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On an infinite square grid, some of the squares are occupied by little creatures called blobs. Cute as they are, it is your mission to exterminate all of them! You only have two methods at your disposal for getting rid of blobs:

  • If there are two blobs which are horizontally or vertically adjacent, you can provoke them to fight each other. This removes both blobs.

  • If a blob is surrounded by four empty cells, you can poke the blob. This causes the blob to split into four new blobs, which will occupy the four neighboring cells. (This potential for rapid growth explains why they need to be exterminated).

Otherwise, the blobs will not move.

Question: Given an arrangement of blobs, how can you determine whether it is possible to exterminate them all? What strategy can you use to succeed when possible?

If you are going to claim a blob arrangement is un-winnable, you had better provide an airtight proof, or else your boss will not let you off the hook.

Here are two example moves. In the first, we provoke two of the middle blobs to fight each other. This frees up space to poke the other central blob. Remember there is no end to the grid in this problem, despite how I drew these examples. In the first picture, it is legal to poke the upper-left blob.

enter image description here

This was problem #12309 submitted to the American Mathematical Monthly, I just added some flavor text.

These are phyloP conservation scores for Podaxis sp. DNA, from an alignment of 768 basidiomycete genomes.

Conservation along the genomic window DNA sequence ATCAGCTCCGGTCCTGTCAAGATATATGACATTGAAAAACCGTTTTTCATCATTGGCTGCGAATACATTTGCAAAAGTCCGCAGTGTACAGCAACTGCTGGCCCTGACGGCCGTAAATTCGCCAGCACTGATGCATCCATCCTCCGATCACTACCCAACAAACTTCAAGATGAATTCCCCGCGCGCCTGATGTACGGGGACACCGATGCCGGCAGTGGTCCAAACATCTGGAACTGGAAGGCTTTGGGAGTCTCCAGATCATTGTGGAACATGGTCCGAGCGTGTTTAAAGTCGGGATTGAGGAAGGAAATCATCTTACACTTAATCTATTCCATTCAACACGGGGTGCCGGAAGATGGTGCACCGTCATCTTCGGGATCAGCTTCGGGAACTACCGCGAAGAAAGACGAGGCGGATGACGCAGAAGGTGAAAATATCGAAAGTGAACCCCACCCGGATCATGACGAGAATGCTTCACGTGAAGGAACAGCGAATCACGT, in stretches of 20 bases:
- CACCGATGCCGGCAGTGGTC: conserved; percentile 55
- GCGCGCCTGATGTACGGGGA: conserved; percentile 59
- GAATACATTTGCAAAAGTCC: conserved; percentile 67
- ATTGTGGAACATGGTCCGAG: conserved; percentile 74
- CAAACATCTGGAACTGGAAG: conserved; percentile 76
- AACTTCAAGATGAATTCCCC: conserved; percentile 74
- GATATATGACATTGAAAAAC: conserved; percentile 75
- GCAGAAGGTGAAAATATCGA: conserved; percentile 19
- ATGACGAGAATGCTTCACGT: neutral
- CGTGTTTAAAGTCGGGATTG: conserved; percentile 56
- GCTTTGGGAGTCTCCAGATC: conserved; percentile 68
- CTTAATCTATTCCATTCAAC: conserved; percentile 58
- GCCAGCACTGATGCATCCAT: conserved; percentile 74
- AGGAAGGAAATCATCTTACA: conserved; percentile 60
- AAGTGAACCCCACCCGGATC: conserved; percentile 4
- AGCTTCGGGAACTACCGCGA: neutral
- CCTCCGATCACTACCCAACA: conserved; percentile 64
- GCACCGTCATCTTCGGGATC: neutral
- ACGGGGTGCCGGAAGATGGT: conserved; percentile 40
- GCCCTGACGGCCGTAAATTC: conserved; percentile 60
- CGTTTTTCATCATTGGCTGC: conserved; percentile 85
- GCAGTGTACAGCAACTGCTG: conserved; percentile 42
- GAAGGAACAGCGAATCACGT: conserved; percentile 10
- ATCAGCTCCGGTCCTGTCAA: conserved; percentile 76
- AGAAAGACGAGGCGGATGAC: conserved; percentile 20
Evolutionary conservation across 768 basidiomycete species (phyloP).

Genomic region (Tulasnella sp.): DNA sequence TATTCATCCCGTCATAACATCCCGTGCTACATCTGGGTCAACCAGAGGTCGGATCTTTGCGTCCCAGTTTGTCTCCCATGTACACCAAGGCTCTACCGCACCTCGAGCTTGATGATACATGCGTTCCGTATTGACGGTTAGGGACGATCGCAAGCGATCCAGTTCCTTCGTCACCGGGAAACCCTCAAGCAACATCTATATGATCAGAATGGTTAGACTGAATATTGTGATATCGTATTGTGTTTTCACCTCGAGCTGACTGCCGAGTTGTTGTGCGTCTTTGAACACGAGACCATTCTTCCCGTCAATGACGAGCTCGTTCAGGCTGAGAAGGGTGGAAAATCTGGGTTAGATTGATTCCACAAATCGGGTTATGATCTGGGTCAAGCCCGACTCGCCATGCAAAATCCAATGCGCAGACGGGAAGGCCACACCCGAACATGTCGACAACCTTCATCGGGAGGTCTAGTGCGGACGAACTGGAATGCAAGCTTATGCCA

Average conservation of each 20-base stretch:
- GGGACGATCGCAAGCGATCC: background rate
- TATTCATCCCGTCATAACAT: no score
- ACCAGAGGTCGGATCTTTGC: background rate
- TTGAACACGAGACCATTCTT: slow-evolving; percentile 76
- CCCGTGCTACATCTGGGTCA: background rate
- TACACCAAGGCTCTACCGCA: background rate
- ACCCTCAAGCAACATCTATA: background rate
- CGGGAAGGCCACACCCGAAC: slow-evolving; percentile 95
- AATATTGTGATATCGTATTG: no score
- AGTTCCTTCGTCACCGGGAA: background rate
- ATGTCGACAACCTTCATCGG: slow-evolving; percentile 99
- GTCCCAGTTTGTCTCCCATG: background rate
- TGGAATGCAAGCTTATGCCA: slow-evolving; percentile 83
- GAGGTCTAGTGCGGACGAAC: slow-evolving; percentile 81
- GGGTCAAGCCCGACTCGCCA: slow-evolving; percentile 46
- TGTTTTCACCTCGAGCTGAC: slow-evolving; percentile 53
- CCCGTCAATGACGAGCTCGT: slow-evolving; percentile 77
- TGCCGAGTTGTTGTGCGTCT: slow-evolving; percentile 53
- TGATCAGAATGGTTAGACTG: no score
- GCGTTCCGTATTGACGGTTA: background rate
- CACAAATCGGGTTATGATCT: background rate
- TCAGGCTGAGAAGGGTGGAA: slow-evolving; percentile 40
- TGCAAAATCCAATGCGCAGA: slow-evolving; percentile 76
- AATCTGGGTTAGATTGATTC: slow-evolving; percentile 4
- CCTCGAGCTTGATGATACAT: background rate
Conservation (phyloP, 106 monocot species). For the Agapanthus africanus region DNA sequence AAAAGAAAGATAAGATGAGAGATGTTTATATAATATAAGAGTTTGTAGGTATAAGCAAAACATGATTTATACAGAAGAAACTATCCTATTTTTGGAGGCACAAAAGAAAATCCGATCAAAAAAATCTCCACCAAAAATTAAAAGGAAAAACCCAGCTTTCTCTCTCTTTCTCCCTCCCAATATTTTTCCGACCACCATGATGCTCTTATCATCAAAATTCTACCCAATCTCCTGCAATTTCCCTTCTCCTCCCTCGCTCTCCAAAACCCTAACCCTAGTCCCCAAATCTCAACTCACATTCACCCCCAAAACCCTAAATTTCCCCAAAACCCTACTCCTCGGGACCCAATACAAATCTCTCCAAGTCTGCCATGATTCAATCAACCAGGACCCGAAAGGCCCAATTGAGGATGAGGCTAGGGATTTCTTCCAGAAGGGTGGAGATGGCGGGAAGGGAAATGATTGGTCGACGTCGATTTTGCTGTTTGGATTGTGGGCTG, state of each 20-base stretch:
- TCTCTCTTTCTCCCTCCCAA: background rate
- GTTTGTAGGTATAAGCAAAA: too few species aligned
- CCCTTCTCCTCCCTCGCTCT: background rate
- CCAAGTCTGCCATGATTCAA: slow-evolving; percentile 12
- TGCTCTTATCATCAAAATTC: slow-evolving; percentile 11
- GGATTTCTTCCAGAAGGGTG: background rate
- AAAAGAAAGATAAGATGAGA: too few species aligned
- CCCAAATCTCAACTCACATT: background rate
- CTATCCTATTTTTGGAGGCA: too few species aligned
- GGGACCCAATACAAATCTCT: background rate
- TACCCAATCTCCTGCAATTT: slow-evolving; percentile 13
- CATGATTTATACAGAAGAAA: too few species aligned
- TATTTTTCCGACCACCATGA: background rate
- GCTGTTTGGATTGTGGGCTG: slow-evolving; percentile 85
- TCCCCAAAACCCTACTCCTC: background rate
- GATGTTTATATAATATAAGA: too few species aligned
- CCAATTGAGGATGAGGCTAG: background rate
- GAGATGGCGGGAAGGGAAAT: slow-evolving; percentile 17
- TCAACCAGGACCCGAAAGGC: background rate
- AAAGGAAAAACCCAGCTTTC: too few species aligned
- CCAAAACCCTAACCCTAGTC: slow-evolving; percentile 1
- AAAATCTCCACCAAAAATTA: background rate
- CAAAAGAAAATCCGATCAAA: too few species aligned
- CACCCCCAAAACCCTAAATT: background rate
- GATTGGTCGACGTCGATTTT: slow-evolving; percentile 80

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  • $\begingroup$ As a first observation, if we paint the board in a checker pattern, then the difference between the numbers of black and white blobs must be a multiple of five. I would expect this to be sufficient unless there are other easily observable necessary conditions. $\endgroup$
    – WhatsUp
    Feb 24, 2022 at 9:37
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    $\begingroup$ Do we only need to solve for the case of exterminating a finite number of blobs in a finite amount of time? $\endgroup$
    – noedne
    Feb 24, 2022 at 9:46
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    $\begingroup$ @noedne Finite only! If you allow infinite move sequences in the same vein as defining infinite moves in Conway's soldiers), then it is possible to exterminate a plane containing a single blob (puzzle: how?). Therefore, you can eliminate any finite set of blobs, destroying the cool invariant. $\endgroup$ Feb 24, 2022 at 15:51

1 Answer 1

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Given an arrangement of blobs, how can you determine whether it is possible to exterminate them all?

First, let's color the grid in a checkerboard pattern. We'll call the groups of squares light squares and dark squares. Note the effect of each possible move on the count of blobs on each group:
• provoking: -1 light, -1 dark
• poking a light square: -1 light, +4 dark
• poking a dark square: +4 light, -1 dark